- 24 October - Denise Levertov, British-born American poet (died 1997)
- 3 November - Tomás Ó Fiaich, cardinal (died 1990)
- 6 November - Donald Houston, actor (died 1991)
- 26 November - Pat Phoenix, actress (died 1986)
- 15 December - Freeman Dyson, physicist
- 19 December - Gordon Jackson, actor (died 1990)
- 9 January - Katherine Mansfield, British novelist (born 1888)
- 27 March - Sir James Dewar, chemist (born 1842)
- 4 April - John Venn, mathematician (born 1834)
- 5 April - George Herbert, 5th Earl of Carnarvon, English financier of Egyptian excavations (born 1866)
- 9 June - Princess Helena of the United Kingdom (born 1846)
- 30 October - Andrew Bonar Law, Prime Minister of the United Kingdom (born 1858)
- 10 December - Thomas George Bonney, geologist (born 1833)
- Penguin Pocket On This Day. Penguin Reference Library. 2006. ISBN 0-14-102715-0.
- Morris, Sylvia (13 January 2012). "Innovating in Birmingham: Barry Jackson and modern dress Shakespeare". The Shakespeare blog. Retrieved 2012-03-21.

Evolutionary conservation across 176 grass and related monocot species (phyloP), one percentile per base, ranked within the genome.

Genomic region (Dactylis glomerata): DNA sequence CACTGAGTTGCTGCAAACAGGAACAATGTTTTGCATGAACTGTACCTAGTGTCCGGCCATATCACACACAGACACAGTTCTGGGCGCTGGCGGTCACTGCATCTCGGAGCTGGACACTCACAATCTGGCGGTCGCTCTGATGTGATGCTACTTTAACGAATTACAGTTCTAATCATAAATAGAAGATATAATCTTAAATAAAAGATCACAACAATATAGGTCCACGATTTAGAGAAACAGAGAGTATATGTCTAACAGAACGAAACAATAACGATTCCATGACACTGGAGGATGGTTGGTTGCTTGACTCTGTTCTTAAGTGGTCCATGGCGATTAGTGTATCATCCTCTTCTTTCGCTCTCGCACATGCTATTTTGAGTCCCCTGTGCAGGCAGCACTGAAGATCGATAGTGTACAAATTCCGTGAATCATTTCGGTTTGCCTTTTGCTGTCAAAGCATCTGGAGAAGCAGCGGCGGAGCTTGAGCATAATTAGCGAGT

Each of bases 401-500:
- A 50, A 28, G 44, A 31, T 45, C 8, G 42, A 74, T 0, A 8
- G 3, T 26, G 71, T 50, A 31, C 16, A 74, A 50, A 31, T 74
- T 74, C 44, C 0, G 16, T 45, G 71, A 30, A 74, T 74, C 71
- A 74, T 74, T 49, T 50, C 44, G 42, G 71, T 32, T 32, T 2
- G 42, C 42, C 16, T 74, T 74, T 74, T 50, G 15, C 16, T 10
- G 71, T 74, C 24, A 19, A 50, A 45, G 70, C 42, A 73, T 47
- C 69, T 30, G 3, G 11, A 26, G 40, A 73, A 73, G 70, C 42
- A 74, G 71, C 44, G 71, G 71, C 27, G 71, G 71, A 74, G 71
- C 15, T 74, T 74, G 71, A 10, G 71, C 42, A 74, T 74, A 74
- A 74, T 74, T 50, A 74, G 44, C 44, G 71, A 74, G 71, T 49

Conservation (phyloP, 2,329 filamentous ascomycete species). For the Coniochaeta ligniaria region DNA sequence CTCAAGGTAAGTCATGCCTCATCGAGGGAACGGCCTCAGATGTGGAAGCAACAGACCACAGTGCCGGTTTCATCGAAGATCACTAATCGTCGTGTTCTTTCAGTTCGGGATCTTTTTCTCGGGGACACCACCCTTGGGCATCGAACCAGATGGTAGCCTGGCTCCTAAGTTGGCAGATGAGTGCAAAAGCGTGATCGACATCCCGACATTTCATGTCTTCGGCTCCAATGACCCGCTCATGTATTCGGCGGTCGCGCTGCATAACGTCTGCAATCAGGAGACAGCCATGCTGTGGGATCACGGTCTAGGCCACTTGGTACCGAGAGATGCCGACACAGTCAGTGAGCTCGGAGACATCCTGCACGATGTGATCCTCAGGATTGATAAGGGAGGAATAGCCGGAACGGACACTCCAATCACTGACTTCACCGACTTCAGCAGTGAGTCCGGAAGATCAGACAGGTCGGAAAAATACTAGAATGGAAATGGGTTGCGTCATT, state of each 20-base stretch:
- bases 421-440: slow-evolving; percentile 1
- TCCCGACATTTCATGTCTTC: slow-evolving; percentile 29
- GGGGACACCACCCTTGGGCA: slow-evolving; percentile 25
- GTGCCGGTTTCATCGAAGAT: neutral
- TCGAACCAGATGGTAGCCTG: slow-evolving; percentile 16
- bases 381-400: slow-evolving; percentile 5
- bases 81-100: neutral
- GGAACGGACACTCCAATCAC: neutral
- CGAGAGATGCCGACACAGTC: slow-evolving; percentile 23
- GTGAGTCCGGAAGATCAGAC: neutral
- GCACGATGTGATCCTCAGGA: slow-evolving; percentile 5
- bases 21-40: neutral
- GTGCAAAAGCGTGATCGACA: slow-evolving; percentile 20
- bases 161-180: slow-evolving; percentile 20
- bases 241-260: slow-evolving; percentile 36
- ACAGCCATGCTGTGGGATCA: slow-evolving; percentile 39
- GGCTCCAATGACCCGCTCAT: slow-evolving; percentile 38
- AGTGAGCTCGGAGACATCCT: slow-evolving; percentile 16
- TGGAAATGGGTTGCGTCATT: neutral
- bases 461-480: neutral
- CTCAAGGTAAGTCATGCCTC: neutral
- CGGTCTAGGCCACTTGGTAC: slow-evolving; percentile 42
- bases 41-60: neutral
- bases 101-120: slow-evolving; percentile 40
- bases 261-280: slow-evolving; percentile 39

- Williams, Hywel (2005). Cassell's Chronology of World History. London: Weidenfeld & Nicolson. pp. 493–495. ISBN 0-304-35730-8.
- Palmer, Alan; Veronica (1992). The Chronology of British History. London: Century Ltd. pp. 365–366. ISBN 0-7126-5616-2.
- "Retro Football Shirts". Retrieved 2011-08-01.
- "Anthony Eden (1897-1977)". History. BBC. Retrieved 2012-03-21.
- "The Nobel Prize in Physiology or Medicine 1923". Retrieved 2008-02-02.
- ""Jobs to go as Index stores close", BBC News". 19 April 2005. Retrieved 2011-08-01.
- Leavis, Q.D. (1965). Fiction and the Reading Public (rev. ed.). London: Chatto & Windus.